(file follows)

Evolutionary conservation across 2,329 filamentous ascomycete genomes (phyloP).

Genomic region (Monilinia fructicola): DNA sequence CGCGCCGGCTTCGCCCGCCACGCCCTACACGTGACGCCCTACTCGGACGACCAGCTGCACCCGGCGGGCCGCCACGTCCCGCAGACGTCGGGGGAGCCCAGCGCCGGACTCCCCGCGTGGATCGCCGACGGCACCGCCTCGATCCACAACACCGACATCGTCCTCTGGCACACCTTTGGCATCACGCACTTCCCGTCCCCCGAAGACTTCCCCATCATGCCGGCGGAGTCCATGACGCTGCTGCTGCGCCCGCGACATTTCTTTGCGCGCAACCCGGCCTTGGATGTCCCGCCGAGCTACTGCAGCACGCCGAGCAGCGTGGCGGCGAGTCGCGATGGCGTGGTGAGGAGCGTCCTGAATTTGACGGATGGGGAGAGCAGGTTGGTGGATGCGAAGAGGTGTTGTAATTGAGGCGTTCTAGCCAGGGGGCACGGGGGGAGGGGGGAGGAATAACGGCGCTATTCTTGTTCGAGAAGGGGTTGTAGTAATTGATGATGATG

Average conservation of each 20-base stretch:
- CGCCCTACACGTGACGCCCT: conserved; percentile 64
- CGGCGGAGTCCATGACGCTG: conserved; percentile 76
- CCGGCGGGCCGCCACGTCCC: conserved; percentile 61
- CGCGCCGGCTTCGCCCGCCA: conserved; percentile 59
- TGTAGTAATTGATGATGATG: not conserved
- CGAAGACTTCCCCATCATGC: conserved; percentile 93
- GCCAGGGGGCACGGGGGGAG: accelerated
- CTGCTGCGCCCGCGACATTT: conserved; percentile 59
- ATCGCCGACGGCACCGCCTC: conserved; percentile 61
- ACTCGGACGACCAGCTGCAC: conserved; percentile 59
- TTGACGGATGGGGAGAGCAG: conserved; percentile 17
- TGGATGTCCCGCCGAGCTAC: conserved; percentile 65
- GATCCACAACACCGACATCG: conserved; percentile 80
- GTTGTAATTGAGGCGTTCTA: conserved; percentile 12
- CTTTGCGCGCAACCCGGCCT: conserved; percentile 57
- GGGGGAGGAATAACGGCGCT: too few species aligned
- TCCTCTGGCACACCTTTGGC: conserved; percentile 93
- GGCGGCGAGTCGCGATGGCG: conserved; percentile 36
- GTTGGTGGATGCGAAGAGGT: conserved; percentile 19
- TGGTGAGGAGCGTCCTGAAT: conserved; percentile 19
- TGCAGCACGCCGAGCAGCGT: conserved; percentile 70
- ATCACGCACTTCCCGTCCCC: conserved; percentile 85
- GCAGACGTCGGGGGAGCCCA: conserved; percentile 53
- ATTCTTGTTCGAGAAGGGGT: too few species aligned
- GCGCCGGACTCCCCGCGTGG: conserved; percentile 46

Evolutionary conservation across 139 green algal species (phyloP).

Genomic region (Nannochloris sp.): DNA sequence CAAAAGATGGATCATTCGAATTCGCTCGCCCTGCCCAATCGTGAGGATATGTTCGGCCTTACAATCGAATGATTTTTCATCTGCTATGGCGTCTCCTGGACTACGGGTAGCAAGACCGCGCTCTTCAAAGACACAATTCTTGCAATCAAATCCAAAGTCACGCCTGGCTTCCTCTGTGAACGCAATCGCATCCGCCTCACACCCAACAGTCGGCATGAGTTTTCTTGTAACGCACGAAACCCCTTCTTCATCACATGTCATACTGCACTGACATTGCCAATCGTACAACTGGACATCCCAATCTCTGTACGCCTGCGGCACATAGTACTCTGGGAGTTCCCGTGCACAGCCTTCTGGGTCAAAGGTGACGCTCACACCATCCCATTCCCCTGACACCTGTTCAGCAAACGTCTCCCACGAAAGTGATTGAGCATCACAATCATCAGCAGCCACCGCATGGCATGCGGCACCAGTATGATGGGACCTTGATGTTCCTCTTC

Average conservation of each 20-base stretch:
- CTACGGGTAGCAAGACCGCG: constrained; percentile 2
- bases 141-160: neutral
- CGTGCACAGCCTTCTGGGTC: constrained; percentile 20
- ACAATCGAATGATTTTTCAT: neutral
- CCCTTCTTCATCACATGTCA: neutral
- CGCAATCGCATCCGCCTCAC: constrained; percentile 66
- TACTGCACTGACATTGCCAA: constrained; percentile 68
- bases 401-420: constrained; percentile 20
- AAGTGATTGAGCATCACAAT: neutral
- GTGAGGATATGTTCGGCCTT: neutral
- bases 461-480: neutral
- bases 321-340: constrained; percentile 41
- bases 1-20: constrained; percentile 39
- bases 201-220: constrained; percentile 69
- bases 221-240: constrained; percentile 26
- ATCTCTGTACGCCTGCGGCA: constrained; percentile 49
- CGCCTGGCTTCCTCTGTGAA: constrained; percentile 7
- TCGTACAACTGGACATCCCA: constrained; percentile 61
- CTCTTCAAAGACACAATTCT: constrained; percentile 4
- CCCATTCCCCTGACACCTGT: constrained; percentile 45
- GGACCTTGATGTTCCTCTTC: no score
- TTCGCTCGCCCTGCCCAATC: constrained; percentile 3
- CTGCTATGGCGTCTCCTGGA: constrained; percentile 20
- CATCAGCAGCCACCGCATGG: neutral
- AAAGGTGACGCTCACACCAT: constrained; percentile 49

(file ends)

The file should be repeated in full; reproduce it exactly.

Evolutionary conservation across 2,329 filamentous ascomycete genomes (phyloP).

Genomic region (Monilinia fructicola): DNA sequence CGCGCCGGCTTCGCCCGCCACGCCCTACACGTGACGCCCTACTCGGACGACCAGCTGCACCCGGCGGGCCGCCACGTCCCGCAGACGTCGGGGGAGCCCAGCGCCGGACTCCCCGCGTGGATCGCCGACGGCACCGCCTCGATCCACAACACCGACATCGTCCTCTGGCACACCTTTGGCATCACGCACTTCCCGTCCCCCGAAGACTTCCCCATCATGCCGGCGGAGTCCATGACGCTGCTGCTGCGCCCGCGACATTTCTTTGCGCGCAACCCGGCCTTGGATGTCCCGCCGAGCTACTGCAGCACGCCGAGCAGCGTGGCGGCGAGTCGCGATGGCGTGGTGAGGAGCGTCCTGAATTTGACGGATGGGGAGAGCAGGTTGGTGGATGCGAAGAGGTGTTGTAATTGAGGCGTTCTAGCCAGGGGGCACGGGGGGAGGGGGGAGGAATAACGGCGCTATTCTTGTTCGAGAAGGGGTTGTAGTAATTGATGATGATG

Average conservation of each 20-base stretch:
- CGCCCTACACGTGACGCCCT: conserved; percentile 64
- CGGCGGAGTCCATGACGCTG: conserved; percentile 76
- CCGGCGGGCCGCCACGTCCC: conserved; percentile 61
- CGCGCCGGCTTCGCCCGCCA: conserved; percentile 59
- TGTAGTAATTGATGATGATG: not conserved
- CGAAGACTTCCCCATCATGC: conserved; percentile 93
- GCCAGGGGGCACGGGGGGAG: accelerated
- CTGCTGCGCCCGCGACATTT: conserved; percentile 59
- ATCGCCGACGGCACCGCCTC: conserved; percentile 61
- ACTCGGACGACCAGCTGCAC: conserved; percentile 59
- TTGACGGATGGGGAGAGCAG: conserved; percentile 17
- TGGATGTCCCGCCGAGCTAC: conserved; percentile 65
- GATCCACAACACCGACATCG: conserved; percentile 80
- GTTGTAATTGAGGCGTTCTA: conserved; percentile 12
- CTTTGCGCGCAACCCGGCCT: conserved; percentile 57
- GGGGGAGGAATAACGGCGCT: too few species aligned
- TCCTCTGGCACACCTTTGGC: conserved; percentile 93
- GGCGGCGAGTCGCGATGGCG: conserved; percentile 36
- GTTGGTGGATGCGAAGAGGT: conserved; percentile 19
- TGGTGAGGAGCGTCCTGAAT: conserved; percentile 19
- TGCAGCACGCCGAGCAGCGT: conserved; percentile 70
- ATCACGCACTTCCCGTCCCC: conserved; percentile 85
- GCAGACGTCGGGGGAGCCCA: conserved; percentile 53
- ATTCTTGTTCGAGAAGGGGT: too few species aligned
- GCGCCGGACTCCCCGCGTGG: conserved; percentile 46

Evolutionary conservation across 139 green algal species (phyloP).

Genomic region (Nannochloris sp.): DNA sequence CAAAAGATGGATCATTCGAATTCGCTCGCCCTGCCCAATCGTGAGGATATGTTCGGCCTTACAATCGAATGATTTTTCATCTGCTATGGCGTCTCCTGGACTACGGGTAGCAAGACCGCGCTCTTCAAAGACACAATTCTTGCAATCAAATCCAAAGTCACGCCTGGCTTCCTCTGTGAACGCAATCGCATCCGCCTCACACCCAACAGTCGGCATGAGTTTTCTTGTAACGCACGAAACCCCTTCTTCATCACATGTCATACTGCACTGACATTGCCAATCGTACAACTGGACATCCCAATCTCTGTACGCCTGCGGCACATAGTACTCTGGGAGTTCCCGTGCACAGCCTTCTGGGTCAAAGGTGACGCTCACACCATCCCATTCCCCTGACACCTGTTCAGCAAACGTCTCCCACGAAAGTGATTGAGCATCACAATCATCAGCAGCCACCGCATGGCATGCGGCACCAGTATGATGGGACCTTGATGTTCCTCTTC

Average conservation of each 20-base stretch:
- CTACGGGTAGCAAGACCGCG: constrained; percentile 2
- bases 141-160: neutral
- CGTGCACAGCCTTCTGGGTC: constrained; percentile 20
- ACAATCGAATGATTTTTCAT: neutral
- CCCTTCTTCATCACATGTCA: neutral
- CGCAATCGCATCCGCCTCAC: constrained; percentile 66
- TACTGCACTGACATTGCCAA: constrained; percentile 68
- bases 401-420: constrained; percentile 20
- AAGTGATTGAGCATCACAAT: neutral
- GTGAGGATATGTTCGGCCTT: neutral
- bases 461-480: neutral
- bases 321-340: constrained; percentile 41
- bases 1-20: constrained; percentile 39
- bases 201-220: constrained; percentile 69
- bases 221-240: constrained; percentile 26
- ATCTCTGTACGCCTGCGGCA: constrained; percentile 49
- CGCCTGGCTTCCTCTGTGAA: constrained; percentile 7
- TCGTACAACTGGACATCCCA: constrained; percentile 61
- CTCTTCAAAGACACAATTCT: constrained; percentile 4
- CCCATTCCCCTGACACCTGT: constrained; percentile 45
- GGACCTTGATGTTCCTCTTC: no score
- TTCGCTCGCCCTGCCCAATC: constrained; percentile 3
- CTGCTATGGCGTCTCCTGGA: constrained; percentile 20
- CATCAGCAGCCACCGCATGG: neutral
- AAAGGTGACGCTCACACCAT: constrained; percentile 49